Poll: Donald Trump leads as Ben Carson fades

Posted at 7:10 AM, Dec 02, 2015
and last updated 2015-12-02 07:10:55-05

WASHINGTON (CNN) -- Donald Trump is now the undisputed leader of the Republican presidential pack, a new Quinnipiac University poll shows.

Hillary Clinton, meanwhile, now has a 2-to-1 lead over Bernie Sanders for in the Democratic race.

Trump has 27% support from likely GOP primary voters nationwide in a survey released Wednesday. He's followed by a second tier that's bunched closely together: Florida Sen. Marco Rubio is at 17%, while Texas Sen. Ted Cruz and neurosurgeon Ben Carson are at 16% each.

Former Florida Gov. Jeb Bush has 5% support, and no other candidates top 3%.

It's a major drop from Carson, who a month ago was neck-and-neck with Trump, whose lead was then just 24% to Carson's 23%.

Among Democrats, Clinton's lead is now 60% to Sanders' 35% -- an improvement for the former secretary of state over an early-November Quinnipiac poll, which showed her leading 53% to 35%. Former Maryland Gov. Martin O'Malley has 2% support.

The poll also shows that general election voters more broadly have shifted their support from the Republican candidates toward Clinton and Sanders as well.

Clinton beats Trump in a head-to-head competition, 47%-41%. She beats Rubio 45%-44%, Cruz 47%-42% and Carson 46%-43%.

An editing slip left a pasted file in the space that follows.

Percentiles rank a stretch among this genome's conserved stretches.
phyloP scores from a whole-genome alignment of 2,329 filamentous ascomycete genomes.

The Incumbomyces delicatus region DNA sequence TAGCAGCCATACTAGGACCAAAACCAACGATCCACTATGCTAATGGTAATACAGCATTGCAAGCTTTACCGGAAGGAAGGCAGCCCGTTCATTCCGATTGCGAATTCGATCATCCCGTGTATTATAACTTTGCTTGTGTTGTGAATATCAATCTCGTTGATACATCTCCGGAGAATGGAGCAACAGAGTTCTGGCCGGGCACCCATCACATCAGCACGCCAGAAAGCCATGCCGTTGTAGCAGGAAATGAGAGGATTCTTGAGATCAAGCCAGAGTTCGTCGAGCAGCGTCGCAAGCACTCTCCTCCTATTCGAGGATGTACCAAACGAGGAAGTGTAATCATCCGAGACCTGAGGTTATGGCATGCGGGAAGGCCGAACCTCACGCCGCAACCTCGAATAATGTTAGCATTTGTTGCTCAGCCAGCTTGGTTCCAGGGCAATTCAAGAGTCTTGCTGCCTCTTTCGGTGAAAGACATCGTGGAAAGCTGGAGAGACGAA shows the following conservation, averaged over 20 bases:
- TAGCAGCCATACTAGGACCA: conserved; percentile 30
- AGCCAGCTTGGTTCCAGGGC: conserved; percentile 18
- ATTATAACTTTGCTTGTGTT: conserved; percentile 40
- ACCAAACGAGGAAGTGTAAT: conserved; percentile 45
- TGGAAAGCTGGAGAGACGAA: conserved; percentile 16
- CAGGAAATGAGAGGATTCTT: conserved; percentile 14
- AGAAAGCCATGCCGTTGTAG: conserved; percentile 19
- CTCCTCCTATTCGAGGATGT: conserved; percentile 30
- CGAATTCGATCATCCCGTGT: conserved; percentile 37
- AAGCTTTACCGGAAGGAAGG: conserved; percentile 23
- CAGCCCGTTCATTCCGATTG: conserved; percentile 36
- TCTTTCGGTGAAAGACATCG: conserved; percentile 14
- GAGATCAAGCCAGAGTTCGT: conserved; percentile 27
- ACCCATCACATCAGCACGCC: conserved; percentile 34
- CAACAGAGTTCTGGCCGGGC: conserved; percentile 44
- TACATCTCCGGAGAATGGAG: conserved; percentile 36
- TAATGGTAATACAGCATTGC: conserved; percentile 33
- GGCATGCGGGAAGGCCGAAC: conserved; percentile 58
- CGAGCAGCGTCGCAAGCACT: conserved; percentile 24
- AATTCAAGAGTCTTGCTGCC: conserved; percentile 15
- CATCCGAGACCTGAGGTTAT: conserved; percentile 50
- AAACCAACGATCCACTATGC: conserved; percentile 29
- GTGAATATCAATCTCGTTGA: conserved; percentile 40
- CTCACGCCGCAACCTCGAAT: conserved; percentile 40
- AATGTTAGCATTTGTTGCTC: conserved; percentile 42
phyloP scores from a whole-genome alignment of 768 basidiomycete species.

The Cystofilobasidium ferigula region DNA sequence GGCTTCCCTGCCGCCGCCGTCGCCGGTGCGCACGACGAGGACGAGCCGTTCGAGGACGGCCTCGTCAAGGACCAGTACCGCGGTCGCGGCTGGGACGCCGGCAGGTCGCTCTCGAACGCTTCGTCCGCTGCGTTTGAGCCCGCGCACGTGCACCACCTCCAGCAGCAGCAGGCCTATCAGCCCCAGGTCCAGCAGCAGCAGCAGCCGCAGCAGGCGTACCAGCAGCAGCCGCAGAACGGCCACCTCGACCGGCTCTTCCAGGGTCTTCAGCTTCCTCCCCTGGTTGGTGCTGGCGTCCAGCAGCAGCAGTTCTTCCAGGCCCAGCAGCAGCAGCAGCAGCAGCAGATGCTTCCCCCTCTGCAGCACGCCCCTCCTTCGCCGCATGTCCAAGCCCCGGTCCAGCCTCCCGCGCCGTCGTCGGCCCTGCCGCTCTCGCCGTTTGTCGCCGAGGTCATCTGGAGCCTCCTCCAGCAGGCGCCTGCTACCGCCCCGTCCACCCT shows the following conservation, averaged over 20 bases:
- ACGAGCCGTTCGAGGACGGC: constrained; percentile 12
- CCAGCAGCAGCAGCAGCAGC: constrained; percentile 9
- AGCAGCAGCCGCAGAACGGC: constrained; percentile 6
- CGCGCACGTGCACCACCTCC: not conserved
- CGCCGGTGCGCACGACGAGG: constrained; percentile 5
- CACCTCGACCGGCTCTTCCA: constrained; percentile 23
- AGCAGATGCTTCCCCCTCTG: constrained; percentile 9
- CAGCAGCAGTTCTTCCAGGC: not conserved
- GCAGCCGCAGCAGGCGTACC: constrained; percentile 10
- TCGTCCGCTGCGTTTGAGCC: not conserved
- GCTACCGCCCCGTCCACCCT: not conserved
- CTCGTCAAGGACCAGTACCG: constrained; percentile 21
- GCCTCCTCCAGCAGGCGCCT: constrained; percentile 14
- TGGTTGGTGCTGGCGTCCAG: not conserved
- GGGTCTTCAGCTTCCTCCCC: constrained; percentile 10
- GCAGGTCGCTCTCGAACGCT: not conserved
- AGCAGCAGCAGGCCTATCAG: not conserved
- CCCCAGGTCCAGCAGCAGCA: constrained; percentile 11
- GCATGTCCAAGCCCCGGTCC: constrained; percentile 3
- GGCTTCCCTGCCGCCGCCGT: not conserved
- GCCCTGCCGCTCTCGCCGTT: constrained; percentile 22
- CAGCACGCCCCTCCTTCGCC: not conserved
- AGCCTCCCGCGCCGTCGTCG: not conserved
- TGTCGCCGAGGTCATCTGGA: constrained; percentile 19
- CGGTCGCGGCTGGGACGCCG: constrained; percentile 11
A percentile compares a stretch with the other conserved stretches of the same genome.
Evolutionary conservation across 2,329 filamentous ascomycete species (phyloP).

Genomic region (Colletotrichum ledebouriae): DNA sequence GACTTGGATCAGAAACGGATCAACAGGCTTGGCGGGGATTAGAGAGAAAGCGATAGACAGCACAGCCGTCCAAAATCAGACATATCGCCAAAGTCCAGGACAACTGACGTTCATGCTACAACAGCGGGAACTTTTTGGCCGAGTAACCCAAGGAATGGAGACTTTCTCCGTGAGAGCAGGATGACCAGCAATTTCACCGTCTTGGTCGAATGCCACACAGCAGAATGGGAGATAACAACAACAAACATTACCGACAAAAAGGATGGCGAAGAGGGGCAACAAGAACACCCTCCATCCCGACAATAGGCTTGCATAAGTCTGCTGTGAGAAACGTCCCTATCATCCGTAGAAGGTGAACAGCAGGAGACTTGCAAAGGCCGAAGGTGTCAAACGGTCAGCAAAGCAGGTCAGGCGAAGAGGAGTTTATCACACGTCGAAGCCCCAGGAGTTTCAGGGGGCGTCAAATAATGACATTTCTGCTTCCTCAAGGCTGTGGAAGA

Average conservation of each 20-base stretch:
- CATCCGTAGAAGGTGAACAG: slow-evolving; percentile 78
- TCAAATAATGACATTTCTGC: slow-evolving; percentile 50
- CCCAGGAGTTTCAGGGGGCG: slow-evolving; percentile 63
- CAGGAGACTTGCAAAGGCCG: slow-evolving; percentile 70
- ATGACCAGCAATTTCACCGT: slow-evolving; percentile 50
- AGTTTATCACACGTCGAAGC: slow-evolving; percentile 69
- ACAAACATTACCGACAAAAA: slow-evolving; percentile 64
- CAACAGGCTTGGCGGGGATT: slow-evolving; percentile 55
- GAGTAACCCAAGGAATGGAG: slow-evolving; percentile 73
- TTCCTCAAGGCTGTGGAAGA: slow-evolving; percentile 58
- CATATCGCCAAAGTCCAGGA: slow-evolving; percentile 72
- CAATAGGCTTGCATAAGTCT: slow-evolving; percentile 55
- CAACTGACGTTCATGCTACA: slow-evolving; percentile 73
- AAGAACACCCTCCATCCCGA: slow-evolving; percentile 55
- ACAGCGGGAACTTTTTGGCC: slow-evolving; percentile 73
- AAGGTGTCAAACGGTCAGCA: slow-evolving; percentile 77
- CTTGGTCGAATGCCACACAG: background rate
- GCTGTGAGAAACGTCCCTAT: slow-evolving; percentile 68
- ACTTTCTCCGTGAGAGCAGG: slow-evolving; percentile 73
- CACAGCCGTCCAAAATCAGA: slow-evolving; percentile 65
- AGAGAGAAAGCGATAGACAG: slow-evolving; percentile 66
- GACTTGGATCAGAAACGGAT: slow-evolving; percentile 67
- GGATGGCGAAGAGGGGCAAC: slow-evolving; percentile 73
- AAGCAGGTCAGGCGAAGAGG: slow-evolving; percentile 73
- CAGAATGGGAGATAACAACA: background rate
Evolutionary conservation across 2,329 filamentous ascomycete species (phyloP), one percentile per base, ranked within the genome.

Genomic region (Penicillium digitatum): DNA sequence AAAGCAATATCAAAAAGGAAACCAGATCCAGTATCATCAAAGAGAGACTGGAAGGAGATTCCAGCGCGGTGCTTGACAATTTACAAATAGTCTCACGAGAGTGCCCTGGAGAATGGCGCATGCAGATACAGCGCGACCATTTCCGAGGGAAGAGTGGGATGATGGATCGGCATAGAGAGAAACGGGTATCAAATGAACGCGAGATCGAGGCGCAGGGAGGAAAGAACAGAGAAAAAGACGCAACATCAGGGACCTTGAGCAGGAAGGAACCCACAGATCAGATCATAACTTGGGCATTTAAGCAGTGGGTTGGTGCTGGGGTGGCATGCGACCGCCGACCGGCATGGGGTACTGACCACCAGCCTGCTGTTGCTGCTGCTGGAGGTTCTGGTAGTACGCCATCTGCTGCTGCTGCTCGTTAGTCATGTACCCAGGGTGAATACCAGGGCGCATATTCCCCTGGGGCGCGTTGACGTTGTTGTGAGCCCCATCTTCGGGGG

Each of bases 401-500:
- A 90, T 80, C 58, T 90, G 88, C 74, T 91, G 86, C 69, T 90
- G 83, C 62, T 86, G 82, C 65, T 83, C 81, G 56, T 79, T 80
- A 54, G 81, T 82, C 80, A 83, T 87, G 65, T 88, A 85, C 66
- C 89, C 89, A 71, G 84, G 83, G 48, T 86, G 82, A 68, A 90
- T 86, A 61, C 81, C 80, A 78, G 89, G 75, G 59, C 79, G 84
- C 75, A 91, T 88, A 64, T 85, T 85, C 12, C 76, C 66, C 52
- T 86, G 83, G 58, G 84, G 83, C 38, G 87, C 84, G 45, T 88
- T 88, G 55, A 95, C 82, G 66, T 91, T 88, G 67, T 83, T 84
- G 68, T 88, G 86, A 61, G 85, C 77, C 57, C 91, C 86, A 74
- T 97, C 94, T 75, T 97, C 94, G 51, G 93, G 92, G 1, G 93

Sanders does as well or better in head-to-head match-ups with Republicans, leading Trump 49%-41%, Rubio 44%-43%, Cruz 49%-39% and Carson 47%-41%.

Both of the front-runners have a problem with trustworthiness. Clinton is perceived by 60% of American voters as untrustworthy, compared to 36% who say she is trustworthy. Trump's numbers, meanwhile, are 59% to 35%.

The poll was conducted November 23-30 -- an unusual period for pollsters, since it includes the Thanksgiving holiday, when those surveyed are less likely to answer their phones.

A total of 1,453 American voters were surveyed, with a margin of error of plus or minus 2.6 percentage points. The poll includes 672 Republicans, with a margin of error of plus or minus 3.8 points, and 573 Democrats, with a margin of error of plus or minus 4.1 points.

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